|A Midwinter Night's Dream
||[Dec. 22nd, 2012|09:38 pm]
We had booked for Crow's Bones at the Sage on the description "A Folk Ghost Story for Christmas"
Murdered lovers and kisses that kill; this specially curated Yuletide evening of ghostly songs will send shivers down your spine. Led by Lau accordionist Martin Green, a collection of handpicked folk luminaries including Becky Unthank, nykelharpist Niklas Roswall and singer Inge Thomson draw together traditional folk songs from northern lands about ghosts, ghouls and unquiet spirits. Having come in through the folk door, I was surprised to learn I was at the opera, but I'd never had guessed if it hadn't said so on the programme: low lighting and genuinely spooky sounds fitted the ghost story framework, minimal and slightly surreal scenery (bare branches and wind-up gramophones) reminded me of 60s arts lab staging. The performers had put some creative thought into the staging, and the lighting and use of video were atmospheric (though it would make a terrific radio piece, I think, without losing anything essential).
I very much enjoyed the prelude to the main performance, in which Niklas Roswall played and talked about the nykelharpa. I find it harder to get a grip on Crow's Bones itself: it's elusive, amorphous, ungraspable as a ghost: and the effect this had on me was that I kept drifting off to sleep. I'd been awake a long while in the previous night; and it isn't boredom that sends me off to sleep, boredom irritates me into wakefulness, while a level of engagement carries me with it out of my waking self. Even so, it's not easy to confess that the wistful melodies and ethereal voices sent me into a dreamland of ghosts and restless spirits, floating between sleep and waking. It isn't intended as a criticism - in fact this mode of reception worked rather well - but it probably isn't the response the artists were aiming for.
The Guardian celebrates the solstice by publishing an interview with Susan Cooper; further evidence of my inadequacy, since I failed to love The Dark is Rising as a child. I should try again.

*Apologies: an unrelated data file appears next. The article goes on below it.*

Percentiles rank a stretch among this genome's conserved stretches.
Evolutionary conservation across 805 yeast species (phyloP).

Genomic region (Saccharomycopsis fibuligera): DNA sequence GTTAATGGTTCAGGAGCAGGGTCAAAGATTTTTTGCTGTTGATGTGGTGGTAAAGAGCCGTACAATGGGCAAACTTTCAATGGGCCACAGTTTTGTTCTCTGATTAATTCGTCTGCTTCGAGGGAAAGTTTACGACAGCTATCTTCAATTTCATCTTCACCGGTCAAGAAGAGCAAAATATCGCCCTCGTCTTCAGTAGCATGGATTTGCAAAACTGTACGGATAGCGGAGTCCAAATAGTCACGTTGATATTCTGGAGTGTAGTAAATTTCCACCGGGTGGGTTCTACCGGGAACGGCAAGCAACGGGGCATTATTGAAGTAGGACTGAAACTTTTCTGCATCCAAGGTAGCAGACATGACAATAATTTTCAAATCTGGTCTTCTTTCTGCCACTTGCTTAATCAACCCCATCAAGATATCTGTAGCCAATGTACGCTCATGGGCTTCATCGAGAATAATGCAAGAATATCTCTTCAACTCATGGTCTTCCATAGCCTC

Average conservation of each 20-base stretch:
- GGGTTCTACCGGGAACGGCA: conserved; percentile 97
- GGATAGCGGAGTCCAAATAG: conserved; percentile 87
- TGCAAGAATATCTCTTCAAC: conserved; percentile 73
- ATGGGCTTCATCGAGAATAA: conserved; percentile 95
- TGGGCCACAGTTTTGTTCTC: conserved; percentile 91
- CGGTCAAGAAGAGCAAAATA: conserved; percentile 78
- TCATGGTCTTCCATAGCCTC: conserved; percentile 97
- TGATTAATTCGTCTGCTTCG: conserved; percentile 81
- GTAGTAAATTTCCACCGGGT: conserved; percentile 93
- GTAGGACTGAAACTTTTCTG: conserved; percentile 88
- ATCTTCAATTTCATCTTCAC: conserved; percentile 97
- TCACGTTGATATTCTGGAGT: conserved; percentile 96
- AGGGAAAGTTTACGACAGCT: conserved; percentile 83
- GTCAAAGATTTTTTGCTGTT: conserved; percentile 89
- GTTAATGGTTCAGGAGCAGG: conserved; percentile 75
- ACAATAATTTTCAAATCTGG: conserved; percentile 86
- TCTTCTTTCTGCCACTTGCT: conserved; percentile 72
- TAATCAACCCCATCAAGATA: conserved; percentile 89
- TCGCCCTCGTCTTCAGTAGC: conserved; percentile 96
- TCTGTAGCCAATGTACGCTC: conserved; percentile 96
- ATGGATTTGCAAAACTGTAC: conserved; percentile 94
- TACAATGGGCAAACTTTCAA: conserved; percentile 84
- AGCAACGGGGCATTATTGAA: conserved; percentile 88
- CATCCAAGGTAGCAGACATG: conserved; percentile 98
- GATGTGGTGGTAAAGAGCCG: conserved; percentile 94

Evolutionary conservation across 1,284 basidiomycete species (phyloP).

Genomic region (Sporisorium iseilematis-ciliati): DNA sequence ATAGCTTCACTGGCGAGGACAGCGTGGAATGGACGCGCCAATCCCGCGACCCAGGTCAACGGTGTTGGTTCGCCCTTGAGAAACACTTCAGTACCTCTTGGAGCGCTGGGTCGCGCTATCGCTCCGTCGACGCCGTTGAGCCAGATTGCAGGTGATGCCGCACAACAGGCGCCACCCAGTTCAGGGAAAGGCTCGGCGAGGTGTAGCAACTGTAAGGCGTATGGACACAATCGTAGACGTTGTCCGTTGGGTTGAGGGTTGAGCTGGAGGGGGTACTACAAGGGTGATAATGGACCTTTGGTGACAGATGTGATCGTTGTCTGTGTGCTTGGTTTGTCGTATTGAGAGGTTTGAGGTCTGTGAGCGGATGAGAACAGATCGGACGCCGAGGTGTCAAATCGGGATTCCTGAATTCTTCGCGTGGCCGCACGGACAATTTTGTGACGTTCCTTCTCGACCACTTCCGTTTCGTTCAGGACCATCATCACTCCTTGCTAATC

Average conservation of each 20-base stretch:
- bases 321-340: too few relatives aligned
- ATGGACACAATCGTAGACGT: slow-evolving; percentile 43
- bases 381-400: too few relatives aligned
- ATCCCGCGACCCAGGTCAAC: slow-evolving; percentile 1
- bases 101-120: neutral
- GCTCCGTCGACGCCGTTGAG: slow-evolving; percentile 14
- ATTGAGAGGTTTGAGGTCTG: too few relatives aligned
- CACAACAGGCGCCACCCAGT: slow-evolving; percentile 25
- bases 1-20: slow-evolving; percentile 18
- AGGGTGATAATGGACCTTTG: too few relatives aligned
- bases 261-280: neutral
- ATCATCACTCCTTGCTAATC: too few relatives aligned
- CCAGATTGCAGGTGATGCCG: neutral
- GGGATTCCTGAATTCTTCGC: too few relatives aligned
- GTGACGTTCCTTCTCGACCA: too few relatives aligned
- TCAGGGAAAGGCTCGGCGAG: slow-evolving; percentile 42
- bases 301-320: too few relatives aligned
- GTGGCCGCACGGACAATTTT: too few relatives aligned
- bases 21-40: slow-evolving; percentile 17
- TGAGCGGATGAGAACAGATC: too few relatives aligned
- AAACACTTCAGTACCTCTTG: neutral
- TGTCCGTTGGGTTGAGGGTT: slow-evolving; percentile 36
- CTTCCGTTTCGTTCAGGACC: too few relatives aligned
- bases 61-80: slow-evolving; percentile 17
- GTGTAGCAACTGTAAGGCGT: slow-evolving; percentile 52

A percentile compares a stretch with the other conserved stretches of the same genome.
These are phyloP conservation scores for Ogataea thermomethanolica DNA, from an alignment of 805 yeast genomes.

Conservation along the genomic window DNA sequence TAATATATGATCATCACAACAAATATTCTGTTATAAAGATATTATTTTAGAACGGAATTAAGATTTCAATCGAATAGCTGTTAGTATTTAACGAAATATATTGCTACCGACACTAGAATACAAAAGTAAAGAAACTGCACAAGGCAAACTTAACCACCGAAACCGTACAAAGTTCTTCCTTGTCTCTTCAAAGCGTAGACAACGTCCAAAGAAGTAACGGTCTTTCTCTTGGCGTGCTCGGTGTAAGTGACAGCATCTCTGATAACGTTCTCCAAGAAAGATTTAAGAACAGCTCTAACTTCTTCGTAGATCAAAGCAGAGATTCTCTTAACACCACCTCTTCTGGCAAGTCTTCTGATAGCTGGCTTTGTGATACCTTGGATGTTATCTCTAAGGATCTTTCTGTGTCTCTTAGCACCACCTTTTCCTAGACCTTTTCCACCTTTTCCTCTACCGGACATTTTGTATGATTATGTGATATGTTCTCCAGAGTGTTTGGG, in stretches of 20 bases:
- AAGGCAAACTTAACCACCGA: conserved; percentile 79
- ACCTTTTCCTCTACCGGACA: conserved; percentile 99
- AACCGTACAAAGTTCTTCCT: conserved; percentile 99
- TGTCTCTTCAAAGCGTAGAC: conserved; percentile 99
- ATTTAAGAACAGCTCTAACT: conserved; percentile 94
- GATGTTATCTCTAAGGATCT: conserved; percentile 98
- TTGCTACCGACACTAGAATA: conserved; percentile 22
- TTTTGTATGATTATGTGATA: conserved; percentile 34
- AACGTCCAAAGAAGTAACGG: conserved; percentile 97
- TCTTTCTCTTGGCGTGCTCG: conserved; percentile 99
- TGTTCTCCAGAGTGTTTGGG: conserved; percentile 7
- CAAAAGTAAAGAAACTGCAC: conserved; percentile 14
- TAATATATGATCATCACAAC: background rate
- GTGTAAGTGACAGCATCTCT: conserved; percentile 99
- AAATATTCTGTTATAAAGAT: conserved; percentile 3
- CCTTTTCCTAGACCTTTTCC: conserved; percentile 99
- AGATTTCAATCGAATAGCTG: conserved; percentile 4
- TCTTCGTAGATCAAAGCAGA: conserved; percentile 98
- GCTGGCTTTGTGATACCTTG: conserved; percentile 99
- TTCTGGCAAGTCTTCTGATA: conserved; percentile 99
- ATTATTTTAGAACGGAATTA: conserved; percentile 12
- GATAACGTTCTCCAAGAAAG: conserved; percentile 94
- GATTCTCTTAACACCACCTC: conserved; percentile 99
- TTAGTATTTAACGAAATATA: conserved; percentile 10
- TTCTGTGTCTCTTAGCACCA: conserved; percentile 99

It isn't intended as a criticism - in fact this mode of reception worked rather well - but it probably isn't the response the artists were aiming for.
If you're going to get an unexpected side effect from opera, sleepwalking haunting really isn't the worst.
Exactly. I feel quite positive about it.
2012-12-23 07:50 am (UTC)
The Susan Cooper interview is very interesting - thank you for the link. But you can't force yourself to love books, any more than people. Not every book is for everyone.
I'm not beating myself up about it - but having discovered, since coming to LJ, how much the books are loved by people with whom I have other books in common, it's got to be worth a try...
I was fascinated to see that she'd married Hume Cronyn after Jessica Tandy died.
2012-12-24 09:10 am (UTC)
Yes, it sounds...complicated.
I loved The Dark is Rising, to the point where I memorized a lot of the poems in it, but I also learned a lot of the poems in The Jungle Book. Novels with poetry were a delight of my childhood.
It had poems? I'd completely forgotten that!
When the Dark comes rising,
Six shall turn it back.
Three from the circle,
Three from the track.
Wood, bronze, iron,
Fire, water, stone,
Five will return
And one go on alone.
That's the only one I remember, though I remember bits from the others. "All shall find the light at last, silver on the tree.", "<something from the Greenwitch, lost beneath the sea" (probably the line before the previous one).